Now, keep that image in your mind for a moment, and let us consider the fate of Stalin’s family. His first wife died. His oldest son, Yakov, tried to shoot himself when he was twenty-one, but only succeeded in inflicting severe wounds. (When Stalin saw him, according to Svetlana, he laughed, “Ha!” he said. “Missed! Couldn’t even shoot straight!”) Yakov was captured by the Germans during the war, and after Stalin refused a prisoner exchange, he tried suicide again - successfully this time, by hurling himself at the electrified fence of his prison camp.

Stalin had one other child, a son, Vasily, an alcoholic, who died age forty-one.

Stalin’s second wife, Nadezhda, refused to bear her husband any more children - according to Svetlana, she had a couple of abortions - and late one night, aged thirty-one, she shot herself through the heart. (Or perhaps it would be more accurate to say that someone shot her. No suicide note has ever been found.)

Nadezhda was one of four children. Her older brother, Pavel, was murdered by Stalin during the purges; the death certificate recorded a heart attack. Her younger brother, Fyodor, was driven insane when a friend of Stalin’s, an Armenian bank robber named Kamo, handed him a gouged-out human heart. Her sister, Anna, was arrested on Stalin’s orders, and sentenced to ten years in solitary confinement. By the time she came out, she was no longer capable of recognizing her own children. So, that was one set of Stalin’s relatives.

And what of the other set? Well, there was Aleksandr Svanidze, the brother of Stalin’s first wife - he was arrested in ‘37 and shot in ‘41. And there was Svanidze’s wife, Maria, who was also arrested; she was shot in ‘42. Their surviving child, Ivan - Stalin’s nephew - was sent into exile, to a ghastly state orphanage for the children of “enemies of the state,” and when he emerged, nearly twenty years later, he was profoundly psychologically damaged. And finally, there was Stalin’s sister-in-law, Maria - she was arrested in ‘37 and died mysteriously in prison.

Now, let us go back to that image of Svetlana. Her mother is dead. Her half-brother is dead. Her other brother is an alcoholic. Two uncles are dead and one is insane. Two aunts are dead and one is in prison. She is being dragged around by her hair, by her father, in front of a roomful of the most powerful men in Russia, all of whom are being forced to dance, maybe to the sound of howling dogs.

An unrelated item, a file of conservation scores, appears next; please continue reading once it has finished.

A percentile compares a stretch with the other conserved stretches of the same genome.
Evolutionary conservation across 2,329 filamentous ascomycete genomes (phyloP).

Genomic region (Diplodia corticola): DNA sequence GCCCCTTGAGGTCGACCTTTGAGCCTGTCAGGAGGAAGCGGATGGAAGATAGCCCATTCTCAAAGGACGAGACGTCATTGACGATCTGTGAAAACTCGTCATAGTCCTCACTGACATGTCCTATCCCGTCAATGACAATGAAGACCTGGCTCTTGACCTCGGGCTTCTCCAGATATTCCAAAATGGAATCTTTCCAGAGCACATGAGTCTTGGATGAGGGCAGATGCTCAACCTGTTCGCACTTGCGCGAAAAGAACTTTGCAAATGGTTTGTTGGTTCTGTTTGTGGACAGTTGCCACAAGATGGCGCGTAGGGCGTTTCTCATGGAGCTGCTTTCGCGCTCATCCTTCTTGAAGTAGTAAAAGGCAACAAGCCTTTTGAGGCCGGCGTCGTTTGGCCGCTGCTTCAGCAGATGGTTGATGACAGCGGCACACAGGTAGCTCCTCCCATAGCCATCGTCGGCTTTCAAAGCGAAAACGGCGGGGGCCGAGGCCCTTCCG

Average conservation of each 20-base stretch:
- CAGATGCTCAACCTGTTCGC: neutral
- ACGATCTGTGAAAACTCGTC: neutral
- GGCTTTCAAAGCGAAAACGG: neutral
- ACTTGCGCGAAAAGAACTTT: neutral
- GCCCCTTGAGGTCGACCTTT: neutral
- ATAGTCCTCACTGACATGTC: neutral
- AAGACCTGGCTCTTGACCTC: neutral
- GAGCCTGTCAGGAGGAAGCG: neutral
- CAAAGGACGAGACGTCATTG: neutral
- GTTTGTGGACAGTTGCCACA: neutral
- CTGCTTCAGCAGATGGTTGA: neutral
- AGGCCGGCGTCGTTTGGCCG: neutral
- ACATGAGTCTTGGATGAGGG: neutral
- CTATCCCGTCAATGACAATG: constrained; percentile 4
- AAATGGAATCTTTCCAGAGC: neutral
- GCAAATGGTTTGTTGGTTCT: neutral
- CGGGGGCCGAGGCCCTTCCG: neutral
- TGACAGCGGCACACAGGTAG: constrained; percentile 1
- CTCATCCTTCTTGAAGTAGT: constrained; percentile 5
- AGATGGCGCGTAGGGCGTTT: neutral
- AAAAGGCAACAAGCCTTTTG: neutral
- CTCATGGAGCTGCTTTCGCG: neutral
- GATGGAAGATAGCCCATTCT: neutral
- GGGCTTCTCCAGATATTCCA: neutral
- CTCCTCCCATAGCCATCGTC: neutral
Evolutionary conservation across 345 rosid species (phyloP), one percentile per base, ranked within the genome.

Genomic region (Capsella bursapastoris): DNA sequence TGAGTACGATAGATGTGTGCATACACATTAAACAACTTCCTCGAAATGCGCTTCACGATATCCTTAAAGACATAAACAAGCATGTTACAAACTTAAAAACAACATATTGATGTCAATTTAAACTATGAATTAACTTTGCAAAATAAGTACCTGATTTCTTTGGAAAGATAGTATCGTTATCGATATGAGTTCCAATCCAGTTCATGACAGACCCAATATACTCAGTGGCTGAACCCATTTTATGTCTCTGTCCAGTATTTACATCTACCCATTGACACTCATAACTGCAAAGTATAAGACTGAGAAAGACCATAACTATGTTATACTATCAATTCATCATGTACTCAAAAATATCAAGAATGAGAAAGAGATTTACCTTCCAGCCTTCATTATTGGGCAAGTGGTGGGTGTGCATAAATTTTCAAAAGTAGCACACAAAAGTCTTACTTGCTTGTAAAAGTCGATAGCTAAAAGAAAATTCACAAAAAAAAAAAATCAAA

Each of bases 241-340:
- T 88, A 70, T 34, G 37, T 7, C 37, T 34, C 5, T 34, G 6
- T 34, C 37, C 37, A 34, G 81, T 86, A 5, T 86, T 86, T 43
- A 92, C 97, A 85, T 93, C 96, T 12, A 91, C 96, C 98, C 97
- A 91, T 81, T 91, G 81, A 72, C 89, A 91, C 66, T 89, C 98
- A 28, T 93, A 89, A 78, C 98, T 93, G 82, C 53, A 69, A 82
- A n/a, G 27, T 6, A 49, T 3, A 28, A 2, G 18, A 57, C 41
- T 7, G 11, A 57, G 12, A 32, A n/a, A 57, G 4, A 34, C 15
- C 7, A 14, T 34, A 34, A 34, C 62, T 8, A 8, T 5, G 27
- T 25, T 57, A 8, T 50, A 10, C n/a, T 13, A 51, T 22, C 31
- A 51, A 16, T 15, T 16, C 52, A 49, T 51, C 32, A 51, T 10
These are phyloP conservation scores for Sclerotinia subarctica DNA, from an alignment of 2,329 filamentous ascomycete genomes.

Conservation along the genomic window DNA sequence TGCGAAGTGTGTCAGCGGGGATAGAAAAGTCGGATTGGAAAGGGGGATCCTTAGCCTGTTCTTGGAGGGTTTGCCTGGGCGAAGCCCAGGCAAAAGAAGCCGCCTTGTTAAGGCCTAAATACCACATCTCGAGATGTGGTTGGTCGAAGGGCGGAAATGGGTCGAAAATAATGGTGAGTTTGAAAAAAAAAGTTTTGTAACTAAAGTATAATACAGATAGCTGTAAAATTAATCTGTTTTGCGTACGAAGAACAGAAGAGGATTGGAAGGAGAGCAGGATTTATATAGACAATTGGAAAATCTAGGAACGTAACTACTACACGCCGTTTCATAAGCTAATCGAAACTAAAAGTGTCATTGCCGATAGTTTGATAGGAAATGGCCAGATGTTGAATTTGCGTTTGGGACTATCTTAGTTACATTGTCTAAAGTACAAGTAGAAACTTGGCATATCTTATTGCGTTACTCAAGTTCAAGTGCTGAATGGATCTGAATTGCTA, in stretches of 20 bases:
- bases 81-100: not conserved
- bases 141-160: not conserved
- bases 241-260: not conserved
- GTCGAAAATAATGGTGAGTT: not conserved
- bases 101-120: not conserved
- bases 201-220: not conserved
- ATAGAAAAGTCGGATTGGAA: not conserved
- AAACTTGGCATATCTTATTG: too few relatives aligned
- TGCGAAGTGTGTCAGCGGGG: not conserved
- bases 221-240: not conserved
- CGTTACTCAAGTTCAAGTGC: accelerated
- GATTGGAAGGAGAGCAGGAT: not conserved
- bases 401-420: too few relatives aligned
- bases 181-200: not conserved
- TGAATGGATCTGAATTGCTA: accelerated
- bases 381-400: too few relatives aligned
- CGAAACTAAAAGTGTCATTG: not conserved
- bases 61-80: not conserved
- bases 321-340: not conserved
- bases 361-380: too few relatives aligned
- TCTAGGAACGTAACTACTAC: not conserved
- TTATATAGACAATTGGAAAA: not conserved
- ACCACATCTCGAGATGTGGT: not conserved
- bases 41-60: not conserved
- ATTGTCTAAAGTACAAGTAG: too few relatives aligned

Colleagues, whenever I sit in an archive or, more rarely these days, attend a symposium like this one, I always try to remember that scene, because it reminds me to be wary of imposing a rational structure on the past. There is nothing in the archives here to show us that the Deputy Chairman of the Council of Ministers or the Commissar for Foreign Affairs, when they made their decisions, were shattered by exhaustion and very probably terrified - that they had been up until three A.M. dancing for their lives and knew they might well be dancing again that evening.

Not that I am not saying that Stalin was crazy. On the contrary. One could argue that the man who worked the gramophone was the sanest person in the room. When Svetlana asked him why her aunt Anna was being held in solitary confinement, he answered “Because she talks too much.”  With Stalin, there was usually a logic to his actions. He didn’t need a sixteenth-century English philosopher to tell him that “knowledge is power.” That realization is the absolute essence of Stalinism. Among other things, it explains why Stalin murdered so many of his own family and close colleagues - he wanted to destroy anyone who had any firsthand knowledge of him.

And this policy, we must concede, was remarkably successful. Here we are, gathered in Moscow, forty-five years after Stalin’s death, to discuss the newly opened archives of the Soviet era. Above our heads, in fire-proofed strong-rooms, maintained at a constant temperature of eighteen degrees Celsius and sixty percent humidity, are one and a half million files - the entire archive of the Central Committee of the Communist Party of the Soviet Union.

Yet how much does this archive really tell us about Stalin? What can we see today that we couldn’t see when the Communists were in power? Stalin’s letters to Molotov -  we can see those -  and they are not without interest. But clearly they have been heavily censored. And not just that - They end in ‘36, at precisely the point when the real killing started.

We can also see the death lists that Stalin signed. And we have his appointment book. So we know that on the eighth of December, 1938, Stalin signed thirty death lists containing five thousand names, many of them his so-called friends. And we also know, thanks to his appointment book, that on that very same evening he went to the Kremlin movie theater and watched not a Tarzan movie this time but a comedy called “Happy Guys.”

But between these two events, between the killing and the laughter, there lies - What? Who? We do not know. And why? Because Stalin made it his business to murder almost everyone who might have been in a position to tell us what he was like . . . . end quote